Malignant neoplasm reactivateda

0 ( 0%)

7 ( 9%)

0 ( 0%)

1 ( 3%)

Infection

21 (28%)

5 ( 7%)

4 ( 9%)

4 (13%)

Fever

10 (13%)

5 ( 7%)

4 ( 9%)

1 ( 3%)

Headache

11 (15%)

6 ( 8%)

3 ( 7%)

2 ( 6%)

Swelling

10 (13%)

0 ( 0%)

2 ( 5%)

0 ( 0%)

Cardiovascular System

Hemorrhage

13 (17%)

10 (13%)

5 (12%)

1 ( 3%)

Hypertension

11 (15%)

4 ( 5%)

4 ( 9%)

1 ( 3%)

Digestive System

Vomiting

18 (24%)

9 (12%)

2 ( 5%)

0 ( 0%)

Nausea

16 (21%)

9 (12%)

3 ( 7%)

3 ( 9%)

Dysphagia

13 (17%)

7 ( 9%)

3 ( 7%)

4 (13%)

Constipation

14 (19%)

6 ( 8%)

2 ( 5%)

1 ( 3%)

Anorexia

12 (16%)

4 ( 5%)

1 ( 2%)

0 ( 0%)

Hemic and Lymphatic

Anemia

13 (17%)

4 ( 5%)

3 ( 7%)

2 ( 6%)

Respiratory System

Dyspnea

11 (15%)

6 ( 8%)

2 ( 6%)

5 (12%)

Nervous System

Insomnia

6 ( 8%)

3 ( 4%)

4 ( 9%)

0 ( 0%)

Dizziness

9 (12%)

2 ( 3%)

5 (12%)

1 ( 3%)

aCOSTART term for local or systemic disease progression when recorded as an adverse event

While the median number of blinded treatment visits was for both before and after the amendment, median total cumulative dose administered and median dose per visit were both reduced by 50% after Amendment V.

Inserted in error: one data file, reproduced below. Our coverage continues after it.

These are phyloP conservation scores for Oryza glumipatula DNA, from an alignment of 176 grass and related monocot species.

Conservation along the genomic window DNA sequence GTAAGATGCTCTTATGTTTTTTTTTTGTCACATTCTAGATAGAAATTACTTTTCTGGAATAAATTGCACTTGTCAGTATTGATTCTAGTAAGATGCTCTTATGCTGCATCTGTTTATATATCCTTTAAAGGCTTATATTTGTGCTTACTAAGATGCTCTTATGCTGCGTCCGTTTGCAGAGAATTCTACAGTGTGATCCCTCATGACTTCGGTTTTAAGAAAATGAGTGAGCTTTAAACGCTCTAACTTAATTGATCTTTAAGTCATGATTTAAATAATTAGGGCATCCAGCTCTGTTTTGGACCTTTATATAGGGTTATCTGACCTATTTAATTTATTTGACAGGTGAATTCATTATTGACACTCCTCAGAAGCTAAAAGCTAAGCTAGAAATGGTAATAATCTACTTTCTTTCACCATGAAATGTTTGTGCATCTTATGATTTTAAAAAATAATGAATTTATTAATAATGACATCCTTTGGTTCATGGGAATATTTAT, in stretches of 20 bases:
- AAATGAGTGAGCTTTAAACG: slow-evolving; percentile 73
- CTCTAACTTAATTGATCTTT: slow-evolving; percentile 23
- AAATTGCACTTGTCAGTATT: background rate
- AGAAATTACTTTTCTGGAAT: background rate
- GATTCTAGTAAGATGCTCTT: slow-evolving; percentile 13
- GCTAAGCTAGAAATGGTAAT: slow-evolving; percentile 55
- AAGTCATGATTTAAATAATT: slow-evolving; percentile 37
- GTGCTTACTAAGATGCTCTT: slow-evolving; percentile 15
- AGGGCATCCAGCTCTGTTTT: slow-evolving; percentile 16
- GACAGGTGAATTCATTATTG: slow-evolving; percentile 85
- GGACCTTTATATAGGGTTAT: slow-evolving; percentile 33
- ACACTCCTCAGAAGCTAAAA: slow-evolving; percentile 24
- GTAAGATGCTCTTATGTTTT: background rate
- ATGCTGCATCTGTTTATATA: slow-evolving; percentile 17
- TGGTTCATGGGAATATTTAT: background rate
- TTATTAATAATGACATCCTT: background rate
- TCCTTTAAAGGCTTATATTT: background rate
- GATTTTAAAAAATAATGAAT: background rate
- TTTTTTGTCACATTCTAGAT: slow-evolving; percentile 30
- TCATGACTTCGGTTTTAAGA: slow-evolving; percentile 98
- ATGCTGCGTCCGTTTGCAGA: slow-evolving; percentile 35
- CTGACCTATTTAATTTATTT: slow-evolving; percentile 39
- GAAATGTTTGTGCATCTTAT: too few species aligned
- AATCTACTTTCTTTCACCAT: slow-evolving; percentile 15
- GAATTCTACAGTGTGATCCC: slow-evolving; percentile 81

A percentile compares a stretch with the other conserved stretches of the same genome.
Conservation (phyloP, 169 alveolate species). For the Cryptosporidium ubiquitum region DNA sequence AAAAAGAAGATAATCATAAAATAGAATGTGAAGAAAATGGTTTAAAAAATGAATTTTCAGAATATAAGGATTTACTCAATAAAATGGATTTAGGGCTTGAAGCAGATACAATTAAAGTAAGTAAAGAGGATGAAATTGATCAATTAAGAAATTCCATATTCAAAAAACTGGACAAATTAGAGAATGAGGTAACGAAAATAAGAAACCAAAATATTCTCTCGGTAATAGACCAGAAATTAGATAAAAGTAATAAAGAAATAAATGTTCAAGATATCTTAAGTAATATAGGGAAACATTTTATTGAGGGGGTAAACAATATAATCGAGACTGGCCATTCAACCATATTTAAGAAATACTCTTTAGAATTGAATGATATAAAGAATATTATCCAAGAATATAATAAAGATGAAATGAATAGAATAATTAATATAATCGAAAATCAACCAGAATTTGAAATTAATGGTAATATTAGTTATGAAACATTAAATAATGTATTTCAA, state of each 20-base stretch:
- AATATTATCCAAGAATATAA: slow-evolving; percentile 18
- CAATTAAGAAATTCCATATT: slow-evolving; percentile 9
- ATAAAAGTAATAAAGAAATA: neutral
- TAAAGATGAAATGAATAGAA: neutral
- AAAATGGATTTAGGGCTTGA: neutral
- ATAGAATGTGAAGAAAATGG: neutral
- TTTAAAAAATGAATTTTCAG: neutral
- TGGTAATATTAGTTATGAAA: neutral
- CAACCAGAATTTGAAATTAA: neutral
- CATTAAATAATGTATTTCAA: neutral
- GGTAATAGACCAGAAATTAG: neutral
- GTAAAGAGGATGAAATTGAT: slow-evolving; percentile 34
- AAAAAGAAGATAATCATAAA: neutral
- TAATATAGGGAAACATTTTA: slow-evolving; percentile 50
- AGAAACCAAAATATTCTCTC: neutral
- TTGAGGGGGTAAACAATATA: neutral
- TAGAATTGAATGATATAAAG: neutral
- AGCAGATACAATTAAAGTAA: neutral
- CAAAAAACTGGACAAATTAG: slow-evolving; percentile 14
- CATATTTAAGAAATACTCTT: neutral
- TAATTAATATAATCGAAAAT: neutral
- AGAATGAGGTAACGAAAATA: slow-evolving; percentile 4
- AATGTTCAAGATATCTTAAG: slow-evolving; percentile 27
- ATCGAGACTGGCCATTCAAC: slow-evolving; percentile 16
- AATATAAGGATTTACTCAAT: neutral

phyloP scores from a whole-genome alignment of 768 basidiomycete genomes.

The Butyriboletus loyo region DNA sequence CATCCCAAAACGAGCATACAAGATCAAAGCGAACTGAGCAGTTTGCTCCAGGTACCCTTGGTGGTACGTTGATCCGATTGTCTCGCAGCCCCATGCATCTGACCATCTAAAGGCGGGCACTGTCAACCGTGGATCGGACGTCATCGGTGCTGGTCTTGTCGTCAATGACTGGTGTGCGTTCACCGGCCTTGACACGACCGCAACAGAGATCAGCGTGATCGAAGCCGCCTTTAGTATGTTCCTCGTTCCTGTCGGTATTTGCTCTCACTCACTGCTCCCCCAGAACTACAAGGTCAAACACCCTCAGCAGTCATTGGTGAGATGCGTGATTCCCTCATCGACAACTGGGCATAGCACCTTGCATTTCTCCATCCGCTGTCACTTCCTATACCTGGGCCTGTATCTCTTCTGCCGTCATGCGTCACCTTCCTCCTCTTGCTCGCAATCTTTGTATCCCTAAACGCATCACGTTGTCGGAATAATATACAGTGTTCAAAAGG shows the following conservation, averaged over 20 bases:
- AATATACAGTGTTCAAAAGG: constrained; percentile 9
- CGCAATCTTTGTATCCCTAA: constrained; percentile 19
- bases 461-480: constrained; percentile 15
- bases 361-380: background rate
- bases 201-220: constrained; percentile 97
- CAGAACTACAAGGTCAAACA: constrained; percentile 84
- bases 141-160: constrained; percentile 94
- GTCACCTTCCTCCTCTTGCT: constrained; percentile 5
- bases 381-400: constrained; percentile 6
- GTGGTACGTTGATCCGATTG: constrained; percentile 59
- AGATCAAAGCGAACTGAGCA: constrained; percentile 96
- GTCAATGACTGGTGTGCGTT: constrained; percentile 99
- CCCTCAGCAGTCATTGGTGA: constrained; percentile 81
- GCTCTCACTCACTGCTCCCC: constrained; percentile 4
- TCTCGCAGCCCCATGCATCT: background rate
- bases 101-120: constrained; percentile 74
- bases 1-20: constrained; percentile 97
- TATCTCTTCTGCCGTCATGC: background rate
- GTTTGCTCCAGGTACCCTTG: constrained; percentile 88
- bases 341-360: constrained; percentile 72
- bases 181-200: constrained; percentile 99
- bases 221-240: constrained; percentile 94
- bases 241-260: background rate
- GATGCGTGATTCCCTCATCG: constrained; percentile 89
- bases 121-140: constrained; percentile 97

1. Conclusions

Data suggest that the changes to studies 414 and 514 due to Amendment V had little impact on the type of patients entering the study and on MTT response. However, an apparent decrease in the patient benefit rate subsequent to the amendment was noted, although the decrease was not statistically significant and therefore could be explained by sampling variability. The fact that the MTT response rate did not decrease after Amendment V makes the observed decrease in benefit rate particularly difficult to interpret. It can be partly explained by a lower percentage of patients with an investigator-selected preventive primary goal in the post-amendment period. Nevertheless, both before and after Amendment V, the Patient Benefit rate was higher in patients treated with CDDP/epi gel than in patients treated with placebo gel.